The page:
13.2 use substitution to find the values of unknowns in the formulae

13.3 change the subject of formulae not involving radical signs

Note: Teachers may consider using real-life examples or related learning elements in Science Education or Technology Education KLAs to enhance learning and teaching.

14. Linear inequalities in one unknown

14.1 understand the concept of inequalities 6 The following are required:

 use inequalities to represent word phrases

 represent the following inequalities on the number line: x > a, x ≥ a, x < a, x ≤ a

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14.2 recognise the basic properties of inequalities The properties include

 if a > b and b > c, then a > c

 if a > b, then a  c > b  c

 if a > b and c is positive, then ac > bc and

c b c a

 if a > b and c is negative, then ac < bc and

c b c a

where “>” and “<” in the above properties can be replaced by “≥” and “≤” respectively.

14.3 solve linear inequalities in one unknown Students are required to represent solutions of inequalities on the number line.

14.4 solve problems involving linear inequalities in one unknown

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Measures, Shape and Space Strand

15. Errors in measurement 15.1 recognise the concept of errors in measurement 6 15.2 recognise the concepts of maximum absolute

errors, relative errors and percentage errors 15.3 solve problems related to errors

15.4 **design estimation strategies in measurement according to the contexts and judge the reasonableness of the results obtained

16. Arc lengths and areas of sectors

16.1 understand the formula for arc lengths of circles 8 Students are required to understand the property that the arcs are proportional to their corresponding angles at the centre.

16.2 understand the formula for areas of sectors of circles

“Find the diameter or radius of a circle from its area” is not required in the primary Mathematics curriculum.

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16.3 solve problems related to arc lengths and areas of sectors of circles

The problems on finding perimeters and areas of composite figures are required.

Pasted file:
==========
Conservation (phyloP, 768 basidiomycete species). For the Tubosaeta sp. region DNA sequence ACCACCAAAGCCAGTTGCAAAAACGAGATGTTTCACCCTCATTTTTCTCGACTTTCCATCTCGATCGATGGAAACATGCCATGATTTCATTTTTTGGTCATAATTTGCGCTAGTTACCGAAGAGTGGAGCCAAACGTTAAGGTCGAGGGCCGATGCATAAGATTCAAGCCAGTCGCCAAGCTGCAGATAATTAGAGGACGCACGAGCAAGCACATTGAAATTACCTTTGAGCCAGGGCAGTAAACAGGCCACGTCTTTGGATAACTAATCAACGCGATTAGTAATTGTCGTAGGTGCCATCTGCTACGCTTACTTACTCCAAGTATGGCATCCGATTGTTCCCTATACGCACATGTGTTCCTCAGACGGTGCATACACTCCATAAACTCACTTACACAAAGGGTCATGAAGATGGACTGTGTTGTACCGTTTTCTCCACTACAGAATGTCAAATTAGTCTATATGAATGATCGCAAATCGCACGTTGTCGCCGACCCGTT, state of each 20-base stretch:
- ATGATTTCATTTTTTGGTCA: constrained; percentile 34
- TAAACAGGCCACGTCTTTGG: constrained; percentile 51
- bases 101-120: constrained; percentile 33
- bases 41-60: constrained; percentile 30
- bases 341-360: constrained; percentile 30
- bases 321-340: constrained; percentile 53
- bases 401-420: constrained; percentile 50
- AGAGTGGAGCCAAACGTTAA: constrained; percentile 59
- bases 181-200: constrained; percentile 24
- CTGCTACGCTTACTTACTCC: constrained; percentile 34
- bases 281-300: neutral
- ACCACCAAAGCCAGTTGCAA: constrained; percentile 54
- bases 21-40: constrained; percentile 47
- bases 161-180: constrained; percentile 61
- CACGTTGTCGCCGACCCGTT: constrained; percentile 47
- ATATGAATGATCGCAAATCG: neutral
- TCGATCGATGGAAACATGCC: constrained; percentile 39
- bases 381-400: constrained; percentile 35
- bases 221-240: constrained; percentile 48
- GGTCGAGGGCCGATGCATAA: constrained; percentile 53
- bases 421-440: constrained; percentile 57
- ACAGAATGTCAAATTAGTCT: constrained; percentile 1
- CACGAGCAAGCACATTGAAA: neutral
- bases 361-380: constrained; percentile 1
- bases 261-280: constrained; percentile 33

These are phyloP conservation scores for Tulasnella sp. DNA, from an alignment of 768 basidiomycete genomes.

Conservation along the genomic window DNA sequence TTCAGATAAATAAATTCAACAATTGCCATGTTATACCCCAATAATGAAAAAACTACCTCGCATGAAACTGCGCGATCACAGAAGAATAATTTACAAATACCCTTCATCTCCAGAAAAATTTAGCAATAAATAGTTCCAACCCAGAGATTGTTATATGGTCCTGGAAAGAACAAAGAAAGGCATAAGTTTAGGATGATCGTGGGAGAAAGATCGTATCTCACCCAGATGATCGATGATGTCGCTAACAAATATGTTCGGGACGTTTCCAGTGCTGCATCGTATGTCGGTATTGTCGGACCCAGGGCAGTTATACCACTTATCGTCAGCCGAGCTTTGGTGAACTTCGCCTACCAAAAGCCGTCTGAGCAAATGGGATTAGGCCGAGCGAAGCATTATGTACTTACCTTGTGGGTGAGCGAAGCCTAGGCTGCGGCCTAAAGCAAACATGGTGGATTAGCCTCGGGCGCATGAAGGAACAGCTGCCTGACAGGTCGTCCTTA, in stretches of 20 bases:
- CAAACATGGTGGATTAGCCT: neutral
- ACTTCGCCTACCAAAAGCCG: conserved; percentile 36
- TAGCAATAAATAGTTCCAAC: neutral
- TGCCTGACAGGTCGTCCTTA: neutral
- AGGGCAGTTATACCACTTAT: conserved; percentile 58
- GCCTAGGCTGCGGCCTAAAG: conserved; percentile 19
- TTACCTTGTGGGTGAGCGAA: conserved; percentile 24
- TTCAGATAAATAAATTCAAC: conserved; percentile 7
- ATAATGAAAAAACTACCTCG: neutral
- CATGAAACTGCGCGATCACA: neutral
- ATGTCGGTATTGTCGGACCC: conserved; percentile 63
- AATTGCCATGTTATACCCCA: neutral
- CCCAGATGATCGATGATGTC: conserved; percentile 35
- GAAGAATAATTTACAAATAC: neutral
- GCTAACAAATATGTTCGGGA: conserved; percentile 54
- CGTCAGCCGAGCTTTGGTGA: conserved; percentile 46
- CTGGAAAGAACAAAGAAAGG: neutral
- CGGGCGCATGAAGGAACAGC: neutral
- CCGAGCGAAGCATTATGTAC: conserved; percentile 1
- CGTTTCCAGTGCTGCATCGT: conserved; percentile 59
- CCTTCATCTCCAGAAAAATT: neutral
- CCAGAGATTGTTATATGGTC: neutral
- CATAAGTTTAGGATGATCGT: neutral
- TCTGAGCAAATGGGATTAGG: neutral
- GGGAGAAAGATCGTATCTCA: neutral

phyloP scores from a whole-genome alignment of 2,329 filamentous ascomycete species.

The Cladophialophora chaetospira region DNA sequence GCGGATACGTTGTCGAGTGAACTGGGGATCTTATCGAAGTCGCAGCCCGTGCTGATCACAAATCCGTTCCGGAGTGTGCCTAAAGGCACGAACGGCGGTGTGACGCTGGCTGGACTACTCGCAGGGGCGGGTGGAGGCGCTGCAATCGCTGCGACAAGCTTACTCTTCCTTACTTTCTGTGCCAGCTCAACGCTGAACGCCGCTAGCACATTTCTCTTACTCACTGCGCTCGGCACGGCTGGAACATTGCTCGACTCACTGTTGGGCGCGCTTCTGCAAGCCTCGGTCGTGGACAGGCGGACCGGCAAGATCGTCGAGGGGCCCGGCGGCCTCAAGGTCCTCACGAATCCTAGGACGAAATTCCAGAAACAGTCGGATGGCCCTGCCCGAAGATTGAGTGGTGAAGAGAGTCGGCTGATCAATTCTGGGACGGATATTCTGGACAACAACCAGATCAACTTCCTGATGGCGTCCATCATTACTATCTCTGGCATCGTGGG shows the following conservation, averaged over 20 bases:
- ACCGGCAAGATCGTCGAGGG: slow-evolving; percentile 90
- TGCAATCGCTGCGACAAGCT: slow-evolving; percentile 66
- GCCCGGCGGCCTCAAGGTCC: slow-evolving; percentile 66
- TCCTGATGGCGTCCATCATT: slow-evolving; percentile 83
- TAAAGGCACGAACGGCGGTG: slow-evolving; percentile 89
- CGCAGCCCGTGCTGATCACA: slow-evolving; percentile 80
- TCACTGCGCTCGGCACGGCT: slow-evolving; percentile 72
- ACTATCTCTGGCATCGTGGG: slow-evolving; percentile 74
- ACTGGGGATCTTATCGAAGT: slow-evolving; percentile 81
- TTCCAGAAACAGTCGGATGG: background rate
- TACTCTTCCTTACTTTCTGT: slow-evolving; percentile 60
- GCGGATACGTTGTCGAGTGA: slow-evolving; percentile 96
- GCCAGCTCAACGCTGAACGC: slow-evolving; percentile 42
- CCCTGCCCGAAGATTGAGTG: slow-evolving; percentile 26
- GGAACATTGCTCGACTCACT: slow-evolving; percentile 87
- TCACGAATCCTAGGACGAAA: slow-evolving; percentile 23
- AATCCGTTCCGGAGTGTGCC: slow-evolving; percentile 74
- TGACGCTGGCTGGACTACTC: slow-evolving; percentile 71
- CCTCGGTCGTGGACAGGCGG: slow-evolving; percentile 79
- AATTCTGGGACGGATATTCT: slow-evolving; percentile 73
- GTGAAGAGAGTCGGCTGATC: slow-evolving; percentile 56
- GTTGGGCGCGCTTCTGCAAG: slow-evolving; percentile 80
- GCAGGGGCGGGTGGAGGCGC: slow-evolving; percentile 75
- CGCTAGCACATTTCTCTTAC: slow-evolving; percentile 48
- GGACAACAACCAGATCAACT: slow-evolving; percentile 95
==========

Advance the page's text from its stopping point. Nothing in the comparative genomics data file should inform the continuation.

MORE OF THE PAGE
16.4 **recognise the Circle Dissection Algorithm of the ancient Chinese mathematician Liu Hui and further recognise Huilu and Tsulu (approximations of )

17. 3-D figures 17.1 recognise the concepts of right prisms, right circular cylinders, right pyramids, right circular cones, regular prisms, regular pyramids, polyhedra and spheres

5 Students are required to recognise the concept of regular tetrahedra.

17.2 recognise the sections of prisms, circular cylinders, pyramids, circular cones, polyhedra and spheres

Students are required to recognise:

 different sections of the 3-D figure can have different sizes and shapes

 the concept of uniform cross sections At Key Stage 2, students are required to

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cross sections of prisms and cylinders are the same as that of the bases if they are parallel to the bases, but the term “uniform cross sections” is not introduced.

17.3 sketch the 2-D representations of 3-D figures Students are required to sketch the 2-D representations of right prisms, right circular cylinders, right pyramids and right circular cones.

Students may use the tools such as oblique grids and isometric grids to learn the sketching of 2-D representations.

Three orthographic views of 3-D figures are not required.

17.4 **recognise the three orthographic views of 3-D figures

17.5 **recognise Euler’s formula and explore the number of regular polyhedra (Platonic solids)

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18. Mensuration 18.1 recognise the formulae for volumes of prisms, circular cylinders, pyramids, circular cones and spheres